Business

Published on May 5th, 2022 | by Guest

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3 Says to Improve your Supply Chain

In 2022, supply chain bottlenecks are a huge problem. Not only is it difficult to source the product your business needs due to supply shortages, but prices are going up with an over 8% annual inflation rate. This business environment makes it crucial that you work on crafting your supply chain into the most reliable and efficient system possible. A better supply chain will likely lead to a stronger, more competitive business.

1. Substitute Products

The first and easiest thing you can do to improve your supply chain is to talk to your current suppliers about different product variations that are similar to the current product your source but perhaps more available or less expensive. For example, my business CRAVEBOX sources snack products. If I typically order Chex Mix but lately it has been unreliable and the price has gone up, I might ask the supplier if they have a similar product like Popcorners that I could purchase instead of Chex Mix. Of course this only makes sense if the Popcorners is fulfilled more consistently than the Chex Mix and the price is about the same or lower. It has been in the news a lot lately that car manufacturers are struggling to keep up with demand because there is a global semi-conductor chip shortage. It’s likely in the car companies’ interests to talk to their chip suppliers to see if there are any chip variations that are easier or quicker to make. When the supply chain is being disrupted, as it is now, the businesses that can navigate through it and continue to fulfill consumer demand will gain market share.

2. Find Different Suppliers

Finding new suppliers is a bit more time-consuming than tip #1 but it’s possibly more effective. My company CRAVEBOX sources custom corrugated boxes from one supplier. We’ve been sourcing from this same supplier for several years. However, their prices have gone up over 20% in the past year. I tried to negotiate but they said their raw material costs increased and they need to pass it on to me. So, I contacted a few other local corrugated boxes suppliers and found one that is offering slightly lower prices. I just recently started ordering from this new supplier. When switching to a new supplier, it’s important to not change all at once. You should continue to order from your old supplier because you need time to build a relationship with the new supplier and grow confidence that they won’t suddenly raise prices or become inconsistent in fulfilling orders. You might choose to find new suppliers for price reasons like I did or because your current supplier isn’t fulfilling your orders. It’s a position of strength to have multiple suppliers to negotiate on price and to successfully source the product you need. I have found that a new supplier who doesn’t have your business and is competing for your business and selling themselves to you, will offer lower prices than your current long-term supplier who has perhaps become complacent. It’s important to always explore ordering from new suppliers to keep your current suppliers competitive. You can go back to your current supplier and show them the better prices a new supplier is offering and give them the chance to match or beat those prices.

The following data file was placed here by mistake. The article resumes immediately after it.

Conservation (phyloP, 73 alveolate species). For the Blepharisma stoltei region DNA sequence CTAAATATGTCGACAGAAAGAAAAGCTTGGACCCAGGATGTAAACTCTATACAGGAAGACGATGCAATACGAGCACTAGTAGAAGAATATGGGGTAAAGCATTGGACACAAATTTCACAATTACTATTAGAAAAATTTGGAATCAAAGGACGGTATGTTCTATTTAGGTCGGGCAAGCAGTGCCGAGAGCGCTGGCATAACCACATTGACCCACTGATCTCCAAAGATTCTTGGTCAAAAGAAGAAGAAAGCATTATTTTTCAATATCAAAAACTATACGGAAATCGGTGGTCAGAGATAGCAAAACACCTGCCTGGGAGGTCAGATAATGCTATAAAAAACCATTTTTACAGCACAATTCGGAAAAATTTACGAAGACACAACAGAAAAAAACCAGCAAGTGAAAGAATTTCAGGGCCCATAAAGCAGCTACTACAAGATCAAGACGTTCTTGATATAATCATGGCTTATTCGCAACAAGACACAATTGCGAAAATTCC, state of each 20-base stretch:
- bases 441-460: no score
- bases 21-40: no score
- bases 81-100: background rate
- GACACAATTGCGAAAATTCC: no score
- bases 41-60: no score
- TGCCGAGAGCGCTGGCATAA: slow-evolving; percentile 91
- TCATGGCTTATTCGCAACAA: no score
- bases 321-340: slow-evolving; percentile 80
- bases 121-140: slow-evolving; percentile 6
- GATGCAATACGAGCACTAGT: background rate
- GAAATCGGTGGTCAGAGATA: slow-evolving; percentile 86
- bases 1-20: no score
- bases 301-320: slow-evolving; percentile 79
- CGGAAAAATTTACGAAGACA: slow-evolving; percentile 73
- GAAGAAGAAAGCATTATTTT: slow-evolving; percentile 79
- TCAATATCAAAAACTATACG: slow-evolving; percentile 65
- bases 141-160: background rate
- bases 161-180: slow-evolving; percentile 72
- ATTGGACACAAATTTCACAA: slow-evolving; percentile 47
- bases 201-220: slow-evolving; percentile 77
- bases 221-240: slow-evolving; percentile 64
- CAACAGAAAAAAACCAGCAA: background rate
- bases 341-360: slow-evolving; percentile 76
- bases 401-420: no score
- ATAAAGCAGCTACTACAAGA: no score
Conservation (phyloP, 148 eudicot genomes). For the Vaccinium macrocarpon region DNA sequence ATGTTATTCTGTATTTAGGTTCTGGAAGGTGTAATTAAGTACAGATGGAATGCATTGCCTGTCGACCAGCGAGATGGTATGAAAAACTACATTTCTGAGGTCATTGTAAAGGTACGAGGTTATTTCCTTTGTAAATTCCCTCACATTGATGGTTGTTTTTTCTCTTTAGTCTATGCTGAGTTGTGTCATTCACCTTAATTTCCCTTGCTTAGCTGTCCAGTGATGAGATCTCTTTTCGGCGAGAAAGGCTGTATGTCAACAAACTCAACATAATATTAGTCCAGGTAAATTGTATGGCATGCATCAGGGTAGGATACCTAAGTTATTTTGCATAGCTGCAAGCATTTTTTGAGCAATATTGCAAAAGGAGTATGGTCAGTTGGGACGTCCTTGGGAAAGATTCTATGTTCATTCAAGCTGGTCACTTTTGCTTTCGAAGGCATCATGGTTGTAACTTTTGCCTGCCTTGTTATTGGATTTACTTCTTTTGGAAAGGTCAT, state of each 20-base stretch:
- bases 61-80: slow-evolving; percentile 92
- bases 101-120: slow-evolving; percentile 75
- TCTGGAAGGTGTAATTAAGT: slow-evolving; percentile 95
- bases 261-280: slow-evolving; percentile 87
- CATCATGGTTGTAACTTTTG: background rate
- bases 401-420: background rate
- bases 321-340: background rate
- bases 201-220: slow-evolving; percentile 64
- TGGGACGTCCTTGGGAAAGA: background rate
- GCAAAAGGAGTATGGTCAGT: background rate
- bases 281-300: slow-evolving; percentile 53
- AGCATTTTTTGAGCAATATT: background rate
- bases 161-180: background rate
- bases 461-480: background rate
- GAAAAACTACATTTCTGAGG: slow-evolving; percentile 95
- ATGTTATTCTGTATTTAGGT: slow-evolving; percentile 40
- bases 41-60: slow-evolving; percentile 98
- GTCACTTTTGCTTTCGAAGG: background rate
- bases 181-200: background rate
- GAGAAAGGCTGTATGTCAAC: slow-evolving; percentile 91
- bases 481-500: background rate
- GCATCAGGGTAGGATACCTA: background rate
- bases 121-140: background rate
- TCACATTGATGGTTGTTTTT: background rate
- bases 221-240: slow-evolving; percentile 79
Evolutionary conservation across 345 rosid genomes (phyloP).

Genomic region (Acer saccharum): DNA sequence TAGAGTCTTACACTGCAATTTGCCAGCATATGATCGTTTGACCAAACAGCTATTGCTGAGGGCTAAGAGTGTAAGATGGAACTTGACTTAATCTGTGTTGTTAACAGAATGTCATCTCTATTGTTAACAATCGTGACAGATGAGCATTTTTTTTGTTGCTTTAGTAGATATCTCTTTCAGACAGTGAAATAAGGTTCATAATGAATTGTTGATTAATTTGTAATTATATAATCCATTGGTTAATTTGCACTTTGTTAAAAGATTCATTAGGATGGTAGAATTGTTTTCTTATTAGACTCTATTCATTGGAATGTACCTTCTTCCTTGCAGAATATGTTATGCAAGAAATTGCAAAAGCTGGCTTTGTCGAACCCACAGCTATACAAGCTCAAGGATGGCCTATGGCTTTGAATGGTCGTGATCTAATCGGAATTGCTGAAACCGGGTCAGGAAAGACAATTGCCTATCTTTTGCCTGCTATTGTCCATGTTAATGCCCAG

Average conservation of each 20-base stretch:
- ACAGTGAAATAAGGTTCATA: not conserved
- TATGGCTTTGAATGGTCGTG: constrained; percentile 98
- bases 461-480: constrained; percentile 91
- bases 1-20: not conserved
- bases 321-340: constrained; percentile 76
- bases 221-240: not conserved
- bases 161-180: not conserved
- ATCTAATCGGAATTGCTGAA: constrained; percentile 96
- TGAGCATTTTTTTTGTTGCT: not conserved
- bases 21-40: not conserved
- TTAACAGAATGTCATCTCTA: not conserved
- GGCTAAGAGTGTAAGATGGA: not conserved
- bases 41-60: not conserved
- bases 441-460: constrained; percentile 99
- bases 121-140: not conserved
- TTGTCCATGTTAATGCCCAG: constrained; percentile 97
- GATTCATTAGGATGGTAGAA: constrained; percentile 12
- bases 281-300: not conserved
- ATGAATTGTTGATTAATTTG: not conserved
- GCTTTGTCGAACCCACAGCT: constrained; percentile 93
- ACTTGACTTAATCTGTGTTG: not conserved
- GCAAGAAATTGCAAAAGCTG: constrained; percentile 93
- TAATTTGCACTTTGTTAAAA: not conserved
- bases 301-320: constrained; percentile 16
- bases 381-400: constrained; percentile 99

3. Vertically Integrate

Vertically integrating is bringing more steps of your businesses operations in-house. For example, if you hire a freight company to pickup product from your warehouse and ship it somewhere, you could vertically integrate by buying your own truck, hiring a driver, and shipping the product yourself. This can save a lot of money if there is enough volume. An example of vertically integrating the supply chain is manufacturing your own products instead of sourcing them from another company. For example, Wholefoods grocery store increasingly sells its own 365 private label brand. If you’re looking to buy almonds at a Wholefoods, you will still see a small variety of different well-known brands but a large portion of the options will be 365 brand almonds. The 365 brand will sell raw almonds, lightly salted, salted, roasted, etc. These 365 brand almonds will occupy a large portion of the shelf space devoted to almonds and the shelf space devoted to other outside brands seems to be continuously shrinking. Why is this? Because it is more efficient and therefore profitable for Wholefoods to sell their own private label brand. This is because they hire a co-manufacturing company to manufacture the almonds themselves and there are less middlemen involved. Generally vertically integrating can save you money and make your supply chain more reliable. It’s a great competitive advantage.


About the Author

John Accardi is the founder and CEO of cravebox.com and starcoursecap.com. CRAVEBOX assembles care packages and gift baskets to be sold online. STARCOURSE CAPITAL is a venture capital firm that invests in young e-commerce companies. John dropped out of a PhD program at Georgetown University in 2014 to start CRAVEBOX and he says it’s the best decision he ever made. He now runs the businesses out of North Wales, PA and also lives in Manhattan part-time. When John’s not working, he enjoys sailing, playing guitar, and spending time with family.


Image by Freepik

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